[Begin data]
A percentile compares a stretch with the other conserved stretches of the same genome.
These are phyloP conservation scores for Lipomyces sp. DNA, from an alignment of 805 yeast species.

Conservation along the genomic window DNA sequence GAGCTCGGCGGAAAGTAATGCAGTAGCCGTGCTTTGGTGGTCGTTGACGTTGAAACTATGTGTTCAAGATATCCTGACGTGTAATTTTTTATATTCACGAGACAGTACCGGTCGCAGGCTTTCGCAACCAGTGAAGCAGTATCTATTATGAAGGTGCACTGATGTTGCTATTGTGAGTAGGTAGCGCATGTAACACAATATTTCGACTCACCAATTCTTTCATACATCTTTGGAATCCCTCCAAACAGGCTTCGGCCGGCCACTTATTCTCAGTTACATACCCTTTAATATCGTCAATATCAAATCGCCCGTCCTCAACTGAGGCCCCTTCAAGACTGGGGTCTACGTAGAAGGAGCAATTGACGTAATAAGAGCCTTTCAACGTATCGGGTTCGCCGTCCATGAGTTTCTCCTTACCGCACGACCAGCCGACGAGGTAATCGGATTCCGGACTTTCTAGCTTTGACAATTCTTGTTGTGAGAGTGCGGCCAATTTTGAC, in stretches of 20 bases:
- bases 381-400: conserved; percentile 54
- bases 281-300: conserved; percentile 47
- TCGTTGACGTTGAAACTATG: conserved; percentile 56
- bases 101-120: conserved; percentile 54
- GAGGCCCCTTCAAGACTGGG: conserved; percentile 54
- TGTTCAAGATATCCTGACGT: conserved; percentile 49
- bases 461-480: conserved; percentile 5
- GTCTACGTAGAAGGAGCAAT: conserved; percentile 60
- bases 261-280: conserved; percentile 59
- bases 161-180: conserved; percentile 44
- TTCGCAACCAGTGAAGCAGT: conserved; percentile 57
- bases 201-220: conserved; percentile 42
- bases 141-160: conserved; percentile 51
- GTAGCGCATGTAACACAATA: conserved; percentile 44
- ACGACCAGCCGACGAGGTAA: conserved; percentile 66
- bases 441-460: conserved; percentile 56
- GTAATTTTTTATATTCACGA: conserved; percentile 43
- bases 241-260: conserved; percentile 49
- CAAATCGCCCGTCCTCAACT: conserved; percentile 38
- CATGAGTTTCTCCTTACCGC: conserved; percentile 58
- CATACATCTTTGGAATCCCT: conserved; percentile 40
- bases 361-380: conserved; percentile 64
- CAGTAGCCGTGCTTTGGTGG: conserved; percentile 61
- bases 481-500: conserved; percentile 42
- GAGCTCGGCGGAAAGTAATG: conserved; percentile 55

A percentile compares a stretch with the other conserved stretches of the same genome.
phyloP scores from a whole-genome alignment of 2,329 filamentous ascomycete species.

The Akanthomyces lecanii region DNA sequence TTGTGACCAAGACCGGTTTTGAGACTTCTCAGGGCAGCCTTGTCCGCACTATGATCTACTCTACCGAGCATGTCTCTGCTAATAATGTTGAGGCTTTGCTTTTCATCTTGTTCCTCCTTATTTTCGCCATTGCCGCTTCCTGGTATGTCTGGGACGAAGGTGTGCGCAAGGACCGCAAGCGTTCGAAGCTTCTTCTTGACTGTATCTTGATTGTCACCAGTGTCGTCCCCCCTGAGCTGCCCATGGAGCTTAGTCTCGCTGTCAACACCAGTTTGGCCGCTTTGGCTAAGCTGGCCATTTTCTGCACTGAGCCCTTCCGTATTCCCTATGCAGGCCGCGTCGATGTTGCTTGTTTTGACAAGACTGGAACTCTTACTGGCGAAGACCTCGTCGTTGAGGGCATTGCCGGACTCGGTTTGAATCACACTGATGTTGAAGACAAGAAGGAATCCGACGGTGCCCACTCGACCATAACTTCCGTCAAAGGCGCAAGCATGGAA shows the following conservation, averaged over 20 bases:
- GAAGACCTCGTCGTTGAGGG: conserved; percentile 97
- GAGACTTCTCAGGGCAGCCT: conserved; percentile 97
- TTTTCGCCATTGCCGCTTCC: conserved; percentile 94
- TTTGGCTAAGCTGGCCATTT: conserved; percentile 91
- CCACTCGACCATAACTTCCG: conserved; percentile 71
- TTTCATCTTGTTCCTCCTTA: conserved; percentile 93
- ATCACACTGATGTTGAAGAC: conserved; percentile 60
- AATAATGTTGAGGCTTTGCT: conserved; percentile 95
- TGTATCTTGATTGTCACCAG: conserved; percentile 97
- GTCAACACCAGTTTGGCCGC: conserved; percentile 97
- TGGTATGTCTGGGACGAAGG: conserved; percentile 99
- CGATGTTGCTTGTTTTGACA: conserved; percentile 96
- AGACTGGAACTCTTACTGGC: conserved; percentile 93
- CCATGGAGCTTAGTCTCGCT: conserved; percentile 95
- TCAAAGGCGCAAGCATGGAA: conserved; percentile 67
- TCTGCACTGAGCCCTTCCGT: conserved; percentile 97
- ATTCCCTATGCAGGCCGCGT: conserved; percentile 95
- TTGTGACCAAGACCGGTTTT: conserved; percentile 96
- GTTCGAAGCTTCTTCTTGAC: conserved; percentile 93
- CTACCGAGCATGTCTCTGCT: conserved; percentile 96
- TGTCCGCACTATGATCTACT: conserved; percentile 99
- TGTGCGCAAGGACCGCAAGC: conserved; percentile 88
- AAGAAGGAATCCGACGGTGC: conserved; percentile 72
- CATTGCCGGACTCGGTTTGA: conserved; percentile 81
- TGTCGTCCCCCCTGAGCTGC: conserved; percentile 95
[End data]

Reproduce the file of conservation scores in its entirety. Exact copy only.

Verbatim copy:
A percentile compares a stretch with the other conserved stretches of the same genome.
These are phyloP conservation scores for Lipomyces sp. DNA, from an alignment of 805 yeast species.

Conservation along the genomic window DNA sequence GAGCTCGGCGGAAAGTAATGCAGTAGCCGTGCTTTGGTGGTCGTTGACGTTGAAACTATGTGTTCAAGATATCCTGACGTGTAATTTTTTATATTCACGAGACAGTACCGGTCGCAGGCTTTCGCAACCAGTGAAGCAGTATCTATTATGAAGGTGCACTGATGTTGCTATTGTGAGTAGGTAGCGCATGTAACACAATATTTCGACTCACCAATTCTTTCATACATCTTTGGAATCCCTCCAAACAGGCTTCGGCCGGCCACTTATTCTCAGTTACATACCCTTTAATATCGTCAATATCAAATCGCCCGTCCTCAACTGAGGCCCCTTCAAGACTGGGGTCTACGTAGAAGGAGCAATTGACGTAATAAGAGCCTTTCAACGTATCGGGTTCGCCGTCCATGAGTTTCTCCTTACCGCACGACCAGCCGACGAGGTAATCGGATTCCGGACTTTCTAGCTTTGACAATTCTTGTTGTGAGAGTGCGGCCAATTTTGAC, in stretches of 20 bases:
- bases 381-400: conserved; percentile 54
- bases 281-300: conserved; percentile 47
- TCGTTGACGTTGAAACTATG: conserved; percentile 56
- bases 101-120: conserved; percentile 54
- GAGGCCCCTTCAAGACTGGG: conserved; percentile 54
- TGTTCAAGATATCCTGACGT: conserved; percentile 49
- bases 461-480: conserved; percentile 5
- GTCTACGTAGAAGGAGCAAT: conserved; percentile 60
- bases 261-280: conserved; percentile 59
- bases 161-180: conserved; percentile 44
- TTCGCAACCAGTGAAGCAGT: conserved; percentile 57
- bases 201-220: conserved; percentile 42
- bases 141-160: conserved; percentile 51
- GTAGCGCATGTAACACAATA: conserved; percentile 44
- ACGACCAGCCGACGAGGTAA: conserved; percentile 66
- bases 441-460: conserved; percentile 56
- GTAATTTTTTATATTCACGA: conserved; percentile 43
- bases 241-260: conserved; percentile 49
- CAAATCGCCCGTCCTCAACT: conserved; percentile 38
- CATGAGTTTCTCCTTACCGC: conserved; percentile 58
- CATACATCTTTGGAATCCCT: conserved; percentile 40
- bases 361-380: conserved; percentile 64
- CAGTAGCCGTGCTTTGGTGG: conserved; percentile 61
- bases 481-500: conserved; percentile 42
- GAGCTCGGCGGAAAGTAATG: conserved; percentile 55

A percentile compares a stretch with the other conserved stretches of the same genome.
phyloP scores from a whole-genome alignment of 2,329 filamentous ascomycete species.

The Akanthomyces lecanii region DNA sequence TTGTGACCAAGACCGGTTTTGAGACTTCTCAGGGCAGCCTTGTCCGCACTATGATCTACTCTACCGAGCATGTCTCTGCTAATAATGTTGAGGCTTTGCTTTTCATCTTGTTCCTCCTTATTTTCGCCATTGCCGCTTCCTGGTATGTCTGGGACGAAGGTGTGCGCAAGGACCGCAAGCGTTCGAAGCTTCTTCTTGACTGTATCTTGATTGTCACCAGTGTCGTCCCCCCTGAGCTGCCCATGGAGCTTAGTCTCGCTGTCAACACCAGTTTGGCCGCTTTGGCTAAGCTGGCCATTTTCTGCACTGAGCCCTTCCGTATTCCCTATGCAGGCCGCGTCGATGTTGCTTGTTTTGACAAGACTGGAACTCTTACTGGCGAAGACCTCGTCGTTGAGGGCATTGCCGGACTCGGTTTGAATCACACTGATGTTGAAGACAAGAAGGAATCCGACGGTGCCCACTCGACCATAACTTCCGTCAAAGGCGCAAGCATGGAA shows the following conservation, averaged over 20 bases:
- GAAGACCTCGTCGTTGAGGG: conserved; percentile 97
- GAGACTTCTCAGGGCAGCCT: conserved; percentile 97
- TTTTCGCCATTGCCGCTTCC: conserved; percentile 94
- TTTGGCTAAGCTGGCCATTT: conserved; percentile 91
- CCACTCGACCATAACTTCCG: conserved; percentile 71
- TTTCATCTTGTTCCTCCTTA: conserved; percentile 93
- ATCACACTGATGTTGAAGAC: conserved; percentile 60
- AATAATGTTGAGGCTTTGCT: conserved; percentile 95
- TGTATCTTGATTGTCACCAG: conserved; percentile 97
- GTCAACACCAGTTTGGCCGC: conserved; percentile 97
- TGGTATGTCTGGGACGAAGG: conserved; percentile 99
- CGATGTTGCTTGTTTTGACA: conserved; percentile 96
- AGACTGGAACTCTTACTGGC: conserved; percentile 93
- CCATGGAGCTTAGTCTCGCT: conserved; percentile 95
- TCAAAGGCGCAAGCATGGAA: conserved; percentile 67
- TCTGCACTGAGCCCTTCCGT: conserved; percentile 97
- ATTCCCTATGCAGGCCGCGT: conserved; percentile 95
- TTGTGACCAAGACCGGTTTT: conserved; percentile 96
- GTTCGAAGCTTCTTCTTGAC: conserved; percentile 93
- CTACCGAGCATGTCTCTGCT: conserved; percentile 96
- TGTCCGCACTATGATCTACT: conserved; percentile 99
- TGTGCGCAAGGACCGCAAGC: conserved; percentile 88
- AAGAAGGAATCCGACGGTGC: conserved; percentile 72
- CATTGCCGGACTCGGTTTGA: conserved; percentile 81
- TGTCGTCCCCCCTGAGCTGC: conserved; percentile 95